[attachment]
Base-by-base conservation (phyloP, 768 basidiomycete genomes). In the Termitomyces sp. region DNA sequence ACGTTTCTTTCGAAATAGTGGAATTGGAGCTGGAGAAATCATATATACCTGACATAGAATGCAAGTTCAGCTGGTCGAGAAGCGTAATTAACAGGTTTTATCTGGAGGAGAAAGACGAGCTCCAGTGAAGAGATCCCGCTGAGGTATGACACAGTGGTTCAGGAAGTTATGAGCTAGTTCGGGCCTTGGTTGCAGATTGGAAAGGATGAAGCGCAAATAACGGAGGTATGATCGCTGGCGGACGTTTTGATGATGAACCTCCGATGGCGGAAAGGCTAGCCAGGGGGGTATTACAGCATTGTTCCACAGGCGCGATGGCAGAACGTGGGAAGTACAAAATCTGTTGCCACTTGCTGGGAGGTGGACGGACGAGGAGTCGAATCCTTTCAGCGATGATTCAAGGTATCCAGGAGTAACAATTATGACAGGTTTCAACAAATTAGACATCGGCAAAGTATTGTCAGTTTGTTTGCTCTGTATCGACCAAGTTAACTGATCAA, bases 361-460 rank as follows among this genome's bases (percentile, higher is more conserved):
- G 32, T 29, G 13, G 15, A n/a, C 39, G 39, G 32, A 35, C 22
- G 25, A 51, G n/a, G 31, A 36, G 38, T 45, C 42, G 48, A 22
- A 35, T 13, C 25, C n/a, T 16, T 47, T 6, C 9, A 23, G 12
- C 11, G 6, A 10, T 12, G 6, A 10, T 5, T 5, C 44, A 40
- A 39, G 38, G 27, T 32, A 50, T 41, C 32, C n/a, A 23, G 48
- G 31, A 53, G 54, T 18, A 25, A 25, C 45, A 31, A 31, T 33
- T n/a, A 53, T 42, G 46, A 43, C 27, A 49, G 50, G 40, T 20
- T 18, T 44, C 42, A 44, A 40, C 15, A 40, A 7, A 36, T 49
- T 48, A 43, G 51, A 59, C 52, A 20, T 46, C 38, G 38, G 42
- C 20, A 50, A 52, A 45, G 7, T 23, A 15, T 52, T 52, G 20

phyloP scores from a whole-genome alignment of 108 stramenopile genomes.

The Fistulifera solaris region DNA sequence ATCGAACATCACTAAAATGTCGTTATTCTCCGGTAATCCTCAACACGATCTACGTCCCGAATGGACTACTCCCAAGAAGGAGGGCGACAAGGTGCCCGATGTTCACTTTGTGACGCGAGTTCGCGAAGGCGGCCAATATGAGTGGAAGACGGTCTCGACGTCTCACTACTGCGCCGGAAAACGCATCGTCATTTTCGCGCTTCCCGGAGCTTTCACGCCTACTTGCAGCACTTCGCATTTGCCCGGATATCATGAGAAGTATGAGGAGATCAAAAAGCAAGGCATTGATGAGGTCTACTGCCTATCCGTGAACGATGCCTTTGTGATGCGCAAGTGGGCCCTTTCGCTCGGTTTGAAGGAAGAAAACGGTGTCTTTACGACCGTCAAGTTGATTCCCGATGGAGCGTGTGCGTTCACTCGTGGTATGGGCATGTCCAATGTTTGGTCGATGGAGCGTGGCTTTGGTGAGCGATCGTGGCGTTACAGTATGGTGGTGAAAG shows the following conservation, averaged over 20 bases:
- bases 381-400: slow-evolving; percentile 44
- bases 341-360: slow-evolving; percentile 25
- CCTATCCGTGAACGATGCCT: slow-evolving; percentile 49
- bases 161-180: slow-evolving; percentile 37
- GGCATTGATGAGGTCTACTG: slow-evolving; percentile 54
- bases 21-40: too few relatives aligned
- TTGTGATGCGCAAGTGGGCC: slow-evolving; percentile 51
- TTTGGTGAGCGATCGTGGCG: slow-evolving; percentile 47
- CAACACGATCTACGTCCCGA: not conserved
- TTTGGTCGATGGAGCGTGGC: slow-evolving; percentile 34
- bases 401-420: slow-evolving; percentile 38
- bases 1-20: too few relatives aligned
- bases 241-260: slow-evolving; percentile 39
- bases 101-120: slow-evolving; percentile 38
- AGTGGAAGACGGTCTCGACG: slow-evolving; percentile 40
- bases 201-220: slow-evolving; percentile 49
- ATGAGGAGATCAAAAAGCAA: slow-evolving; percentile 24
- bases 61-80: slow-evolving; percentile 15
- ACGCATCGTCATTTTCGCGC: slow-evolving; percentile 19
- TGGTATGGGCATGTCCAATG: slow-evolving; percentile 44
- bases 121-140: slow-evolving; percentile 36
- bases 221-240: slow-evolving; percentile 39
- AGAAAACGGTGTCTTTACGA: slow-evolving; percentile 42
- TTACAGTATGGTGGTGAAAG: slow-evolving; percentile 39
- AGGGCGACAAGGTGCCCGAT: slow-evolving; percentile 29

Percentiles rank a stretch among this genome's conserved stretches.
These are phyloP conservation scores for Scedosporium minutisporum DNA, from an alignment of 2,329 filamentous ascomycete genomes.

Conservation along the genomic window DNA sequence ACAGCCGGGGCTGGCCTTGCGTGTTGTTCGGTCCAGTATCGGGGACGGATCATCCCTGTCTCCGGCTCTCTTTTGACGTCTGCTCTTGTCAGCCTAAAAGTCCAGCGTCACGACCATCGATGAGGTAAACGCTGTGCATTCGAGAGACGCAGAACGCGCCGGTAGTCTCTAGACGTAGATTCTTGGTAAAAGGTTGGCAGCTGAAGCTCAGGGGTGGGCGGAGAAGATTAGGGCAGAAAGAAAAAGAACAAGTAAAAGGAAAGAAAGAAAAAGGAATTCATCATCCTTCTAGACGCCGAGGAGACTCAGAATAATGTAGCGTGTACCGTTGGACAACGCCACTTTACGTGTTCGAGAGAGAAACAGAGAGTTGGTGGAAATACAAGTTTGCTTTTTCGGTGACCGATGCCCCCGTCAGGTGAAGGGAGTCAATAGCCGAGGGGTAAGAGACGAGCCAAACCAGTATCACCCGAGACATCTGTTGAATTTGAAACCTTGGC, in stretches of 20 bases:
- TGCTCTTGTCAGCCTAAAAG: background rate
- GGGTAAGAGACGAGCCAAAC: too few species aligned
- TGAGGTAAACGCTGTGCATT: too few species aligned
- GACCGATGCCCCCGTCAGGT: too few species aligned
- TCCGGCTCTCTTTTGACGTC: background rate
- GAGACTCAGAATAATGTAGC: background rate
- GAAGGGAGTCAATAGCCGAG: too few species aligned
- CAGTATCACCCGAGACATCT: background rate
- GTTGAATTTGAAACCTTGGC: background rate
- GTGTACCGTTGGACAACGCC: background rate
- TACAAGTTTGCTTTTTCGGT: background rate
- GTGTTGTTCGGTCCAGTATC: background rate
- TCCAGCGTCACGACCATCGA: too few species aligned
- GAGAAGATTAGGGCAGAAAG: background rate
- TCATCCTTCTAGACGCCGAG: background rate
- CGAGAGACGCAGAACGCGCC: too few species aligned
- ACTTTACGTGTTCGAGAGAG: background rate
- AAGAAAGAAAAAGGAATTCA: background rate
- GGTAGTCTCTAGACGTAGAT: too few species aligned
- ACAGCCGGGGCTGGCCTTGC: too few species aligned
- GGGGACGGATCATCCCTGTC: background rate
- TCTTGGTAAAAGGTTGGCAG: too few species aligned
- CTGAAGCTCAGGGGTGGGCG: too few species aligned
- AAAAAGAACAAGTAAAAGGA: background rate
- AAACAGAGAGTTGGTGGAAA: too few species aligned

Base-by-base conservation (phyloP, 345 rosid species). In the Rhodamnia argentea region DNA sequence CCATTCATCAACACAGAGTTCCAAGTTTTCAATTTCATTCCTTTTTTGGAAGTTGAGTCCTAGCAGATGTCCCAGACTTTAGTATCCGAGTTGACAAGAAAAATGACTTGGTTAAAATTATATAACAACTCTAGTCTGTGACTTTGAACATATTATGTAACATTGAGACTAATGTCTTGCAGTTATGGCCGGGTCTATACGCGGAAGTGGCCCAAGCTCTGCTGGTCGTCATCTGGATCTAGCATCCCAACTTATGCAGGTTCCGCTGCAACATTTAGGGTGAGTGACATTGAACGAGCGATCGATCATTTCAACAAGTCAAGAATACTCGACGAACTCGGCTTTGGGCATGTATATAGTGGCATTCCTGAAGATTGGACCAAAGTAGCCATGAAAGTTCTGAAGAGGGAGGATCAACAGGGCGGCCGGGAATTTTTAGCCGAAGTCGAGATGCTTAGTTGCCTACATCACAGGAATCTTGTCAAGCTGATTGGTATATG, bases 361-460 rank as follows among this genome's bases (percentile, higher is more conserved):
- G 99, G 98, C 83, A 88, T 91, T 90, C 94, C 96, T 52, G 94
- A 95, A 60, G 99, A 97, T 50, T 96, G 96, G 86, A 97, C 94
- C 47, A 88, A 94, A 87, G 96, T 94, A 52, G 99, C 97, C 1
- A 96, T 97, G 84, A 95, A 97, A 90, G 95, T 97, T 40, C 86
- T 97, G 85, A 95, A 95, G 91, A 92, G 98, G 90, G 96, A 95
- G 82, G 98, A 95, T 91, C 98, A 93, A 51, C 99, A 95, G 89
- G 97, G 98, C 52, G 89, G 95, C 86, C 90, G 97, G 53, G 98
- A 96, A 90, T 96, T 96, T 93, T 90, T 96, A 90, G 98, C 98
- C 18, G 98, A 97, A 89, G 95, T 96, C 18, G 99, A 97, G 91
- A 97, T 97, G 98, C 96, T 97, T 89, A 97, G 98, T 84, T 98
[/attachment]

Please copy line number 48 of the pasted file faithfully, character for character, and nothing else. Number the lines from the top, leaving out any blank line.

- GAAGGGAGTCAATAGCCGAG: too few species aligned